Your pick: petrol prices or the planet

The Liberals and NDP want you to pay more at the gas pump, warns Ryan Leef. Recently, the Conservative candidate came out swinging at his opponents' proposals to fight climate change.

The Liberals and NDP want you to pay more at the gas pump, warns Ryan Leef.

Recently, the Conservative candidate came out swinging at his opponents’ proposals to fight climate change.

Both the Liberals and NDP want to use a cap-and-trade system to put a price on carbon emissions.

Under this scheme, companies need permits to pollute. Energy-efficient companies with credits to spare could sell their surplus to carbon-emitting companies that need them.

The Conservatives floated the same idea as recently as 2008. But “it clearly wasn’t something that looked feasible, in the big picture, so it got dropped,” said Leef.

Now the Conservatives plan to fight climate change through eco-friendly subsidies and tougher regulations. Scant information is available on precisely what these new rules would entail.

But “if we can accomplish things without taxing, and without a complicated and convoluted system, that’s the way to go,” said Leef.

Climate change remains a big concern, said Leef.

“I agree we need to do something, sooner rather than later, and it’s going to take some drastic steps.”

But putting a price on carbon would hurt Yukoners, said Leef. Residents who heat their homes with oil through the cold winter would pay even higher bills, he said.

And Leef expressed concern that market-based solutions to fighting climate change may not work in the North, because businesses often face little threat from competitors entering their market.

This is an “odd” position for someone to take who purports to represent the party of free enterprise, said John Streicker, the Green Party’s Yukon candidate.

“It’s so strange how it’s twisted around.”

His party wants to see Canada introduce a carbon tax. Like cap-and-trade, it would make it profitable for companies to run greener operations.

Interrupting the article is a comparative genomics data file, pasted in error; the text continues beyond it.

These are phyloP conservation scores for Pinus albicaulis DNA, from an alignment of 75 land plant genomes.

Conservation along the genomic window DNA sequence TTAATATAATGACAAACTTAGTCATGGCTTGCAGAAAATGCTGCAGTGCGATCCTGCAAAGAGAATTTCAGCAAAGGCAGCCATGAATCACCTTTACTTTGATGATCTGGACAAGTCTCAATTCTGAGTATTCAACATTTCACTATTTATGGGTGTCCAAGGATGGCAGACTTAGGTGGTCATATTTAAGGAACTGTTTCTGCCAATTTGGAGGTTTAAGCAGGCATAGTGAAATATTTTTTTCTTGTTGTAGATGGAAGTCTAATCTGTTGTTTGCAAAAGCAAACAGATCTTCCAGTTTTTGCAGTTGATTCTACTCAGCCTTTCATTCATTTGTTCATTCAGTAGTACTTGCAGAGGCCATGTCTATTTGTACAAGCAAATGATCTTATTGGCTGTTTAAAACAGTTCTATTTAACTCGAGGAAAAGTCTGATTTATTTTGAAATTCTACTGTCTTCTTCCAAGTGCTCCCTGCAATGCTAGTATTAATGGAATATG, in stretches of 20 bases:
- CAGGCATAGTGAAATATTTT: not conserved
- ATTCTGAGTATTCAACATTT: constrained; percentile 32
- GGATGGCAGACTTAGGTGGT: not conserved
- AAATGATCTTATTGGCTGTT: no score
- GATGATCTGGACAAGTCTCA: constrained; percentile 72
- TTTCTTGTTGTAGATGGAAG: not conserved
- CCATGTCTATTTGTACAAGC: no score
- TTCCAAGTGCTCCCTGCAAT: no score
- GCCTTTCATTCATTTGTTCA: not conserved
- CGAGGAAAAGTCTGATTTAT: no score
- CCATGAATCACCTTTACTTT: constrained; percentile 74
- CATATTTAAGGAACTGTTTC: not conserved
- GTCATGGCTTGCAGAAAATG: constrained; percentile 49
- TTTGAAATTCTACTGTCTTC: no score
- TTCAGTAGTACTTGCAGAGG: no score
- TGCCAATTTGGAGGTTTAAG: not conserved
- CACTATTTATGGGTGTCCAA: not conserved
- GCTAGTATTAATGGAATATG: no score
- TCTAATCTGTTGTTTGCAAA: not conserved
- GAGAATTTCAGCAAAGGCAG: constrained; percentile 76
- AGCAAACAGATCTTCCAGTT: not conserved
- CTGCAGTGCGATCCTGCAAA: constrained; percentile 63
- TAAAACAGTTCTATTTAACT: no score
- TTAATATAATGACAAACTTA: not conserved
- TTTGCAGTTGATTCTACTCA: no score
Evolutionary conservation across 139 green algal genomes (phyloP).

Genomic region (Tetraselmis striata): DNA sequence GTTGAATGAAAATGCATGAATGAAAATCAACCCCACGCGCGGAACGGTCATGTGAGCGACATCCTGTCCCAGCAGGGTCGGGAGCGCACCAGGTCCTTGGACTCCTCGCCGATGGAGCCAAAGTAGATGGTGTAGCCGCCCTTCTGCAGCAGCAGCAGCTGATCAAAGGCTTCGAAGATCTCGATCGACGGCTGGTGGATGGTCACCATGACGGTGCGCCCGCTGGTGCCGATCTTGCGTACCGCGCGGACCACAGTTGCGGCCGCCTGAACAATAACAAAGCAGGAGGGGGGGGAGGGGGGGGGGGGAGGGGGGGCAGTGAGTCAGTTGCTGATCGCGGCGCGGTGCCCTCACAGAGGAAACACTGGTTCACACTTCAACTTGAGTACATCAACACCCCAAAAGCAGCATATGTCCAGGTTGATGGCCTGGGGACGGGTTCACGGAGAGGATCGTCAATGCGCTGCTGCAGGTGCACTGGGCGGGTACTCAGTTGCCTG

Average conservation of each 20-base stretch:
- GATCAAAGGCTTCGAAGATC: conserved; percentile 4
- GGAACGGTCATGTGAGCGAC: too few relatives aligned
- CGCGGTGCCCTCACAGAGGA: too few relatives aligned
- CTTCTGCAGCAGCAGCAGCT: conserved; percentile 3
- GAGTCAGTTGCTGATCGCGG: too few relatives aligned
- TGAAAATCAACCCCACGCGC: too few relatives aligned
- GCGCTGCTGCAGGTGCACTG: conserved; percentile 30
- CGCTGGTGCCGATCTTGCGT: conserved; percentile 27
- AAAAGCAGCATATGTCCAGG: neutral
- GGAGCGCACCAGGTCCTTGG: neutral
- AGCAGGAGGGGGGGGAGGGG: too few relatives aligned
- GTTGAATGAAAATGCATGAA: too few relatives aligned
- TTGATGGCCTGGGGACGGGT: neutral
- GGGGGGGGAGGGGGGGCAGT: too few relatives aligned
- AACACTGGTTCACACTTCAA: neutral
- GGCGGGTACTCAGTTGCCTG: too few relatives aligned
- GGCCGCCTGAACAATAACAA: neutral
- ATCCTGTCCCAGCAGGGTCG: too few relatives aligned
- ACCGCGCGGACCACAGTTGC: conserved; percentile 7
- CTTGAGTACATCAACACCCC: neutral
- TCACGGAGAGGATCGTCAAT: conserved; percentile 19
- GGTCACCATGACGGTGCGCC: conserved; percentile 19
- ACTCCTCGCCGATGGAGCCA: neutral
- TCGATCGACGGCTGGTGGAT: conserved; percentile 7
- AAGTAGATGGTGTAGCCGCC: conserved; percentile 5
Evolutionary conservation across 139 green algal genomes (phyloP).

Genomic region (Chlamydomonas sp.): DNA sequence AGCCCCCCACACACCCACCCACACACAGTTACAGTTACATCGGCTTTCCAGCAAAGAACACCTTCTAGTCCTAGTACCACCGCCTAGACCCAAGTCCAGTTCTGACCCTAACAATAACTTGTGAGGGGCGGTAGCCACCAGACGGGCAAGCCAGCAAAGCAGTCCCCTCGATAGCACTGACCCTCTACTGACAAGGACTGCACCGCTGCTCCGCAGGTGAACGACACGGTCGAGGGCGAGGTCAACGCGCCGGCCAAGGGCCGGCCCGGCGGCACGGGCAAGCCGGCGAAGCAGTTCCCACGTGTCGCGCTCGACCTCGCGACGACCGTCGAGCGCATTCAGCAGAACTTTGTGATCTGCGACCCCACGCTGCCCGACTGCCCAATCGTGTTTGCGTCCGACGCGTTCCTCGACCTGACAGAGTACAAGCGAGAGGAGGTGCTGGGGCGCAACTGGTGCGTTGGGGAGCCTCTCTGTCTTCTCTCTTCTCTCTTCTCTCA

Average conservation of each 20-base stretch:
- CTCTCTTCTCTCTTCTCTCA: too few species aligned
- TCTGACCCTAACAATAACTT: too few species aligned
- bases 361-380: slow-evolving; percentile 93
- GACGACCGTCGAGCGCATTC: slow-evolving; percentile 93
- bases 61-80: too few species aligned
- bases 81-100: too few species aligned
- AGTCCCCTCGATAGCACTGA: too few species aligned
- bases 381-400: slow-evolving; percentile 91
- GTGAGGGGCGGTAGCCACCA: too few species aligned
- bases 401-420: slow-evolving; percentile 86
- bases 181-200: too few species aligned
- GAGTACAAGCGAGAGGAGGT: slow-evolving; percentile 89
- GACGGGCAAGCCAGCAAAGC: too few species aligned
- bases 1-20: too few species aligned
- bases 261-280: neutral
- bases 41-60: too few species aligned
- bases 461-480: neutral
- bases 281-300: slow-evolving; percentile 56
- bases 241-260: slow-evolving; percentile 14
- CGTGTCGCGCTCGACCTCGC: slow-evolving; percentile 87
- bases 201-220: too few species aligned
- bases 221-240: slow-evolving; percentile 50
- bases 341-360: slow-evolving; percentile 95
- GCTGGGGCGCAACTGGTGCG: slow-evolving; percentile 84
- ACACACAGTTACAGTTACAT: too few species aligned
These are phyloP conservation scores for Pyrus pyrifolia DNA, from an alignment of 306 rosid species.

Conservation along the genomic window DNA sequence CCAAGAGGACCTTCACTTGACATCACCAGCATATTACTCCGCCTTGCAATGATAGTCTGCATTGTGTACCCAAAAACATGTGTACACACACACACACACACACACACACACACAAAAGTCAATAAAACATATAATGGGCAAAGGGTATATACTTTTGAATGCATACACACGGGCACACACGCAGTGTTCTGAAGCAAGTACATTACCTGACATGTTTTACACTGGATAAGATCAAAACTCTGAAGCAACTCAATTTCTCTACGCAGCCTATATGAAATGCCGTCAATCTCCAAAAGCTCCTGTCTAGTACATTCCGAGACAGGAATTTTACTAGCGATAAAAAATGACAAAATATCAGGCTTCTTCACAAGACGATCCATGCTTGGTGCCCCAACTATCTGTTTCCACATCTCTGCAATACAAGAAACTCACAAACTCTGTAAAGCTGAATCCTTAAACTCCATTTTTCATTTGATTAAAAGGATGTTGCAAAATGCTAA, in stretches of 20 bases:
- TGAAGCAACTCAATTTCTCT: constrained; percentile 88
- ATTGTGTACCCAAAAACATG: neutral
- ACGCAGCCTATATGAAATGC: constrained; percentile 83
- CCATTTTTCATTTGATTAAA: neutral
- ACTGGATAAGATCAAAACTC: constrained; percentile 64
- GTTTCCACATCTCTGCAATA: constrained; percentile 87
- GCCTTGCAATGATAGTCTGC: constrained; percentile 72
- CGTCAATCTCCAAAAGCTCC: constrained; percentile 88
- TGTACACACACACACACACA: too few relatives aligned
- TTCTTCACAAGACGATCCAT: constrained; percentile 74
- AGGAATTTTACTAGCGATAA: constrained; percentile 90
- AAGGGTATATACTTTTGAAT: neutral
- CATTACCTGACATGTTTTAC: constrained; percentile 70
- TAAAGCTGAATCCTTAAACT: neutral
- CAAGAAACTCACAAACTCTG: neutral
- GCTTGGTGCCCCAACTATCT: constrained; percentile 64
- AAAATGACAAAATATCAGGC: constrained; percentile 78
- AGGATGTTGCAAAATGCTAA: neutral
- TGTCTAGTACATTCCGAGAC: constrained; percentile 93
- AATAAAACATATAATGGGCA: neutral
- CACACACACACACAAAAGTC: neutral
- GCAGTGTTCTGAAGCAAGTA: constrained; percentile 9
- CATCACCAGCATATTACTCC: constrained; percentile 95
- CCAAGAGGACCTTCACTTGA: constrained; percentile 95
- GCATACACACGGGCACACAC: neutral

But a tax would be more difficult for companies to dodge. Cap-and-trade would be vulnerable to companies exploiting loopholes in the system, said Streicker.

Either way, Canada needs to put a price on carbon if it wants to lower emissions, according to the National Round Table on the Economy and Environment, a think-tank that reports to the federal Minister of Environment.

The Greens would give northerners a tax break to offset the pain of paying more on fuel. And they’d permanently offer subsidies to retrofit homes, starting with low-income housing.

“What’s going to be really bad for the Yukon is climate change itself. The North is going to be hit hard,” said Streicker.

“We need to be working to ensure Yukoners need less oil and gas,” he said. “So that when prices rise, and they will, we’ll be exposed less. That’s the real long-term solution.”

Yukon’s Liberal MP, Larry Bagnell, agrees.

“Industry is going to have to sharpen their pencils,” he said. “But they’ll be more efficient in the long run.”

And that ought to help Canada become competitive in creating green technology to sell to the rest of the world.

“In the long run, this is going to make things cheaper.”

Home retrofit money on offer by the Liberals would ensure “Yukoners are going to be able to use less heating fuel,” said Bagnell. And that’s “going to save people money.”

The NDP has similar plans. And it wants to offer a tax break on home-heating costs, said candidate Kevin Barr.

Canada has a responsibility to reduce its emissions, he said. “We do want a place for our kids to live in.”

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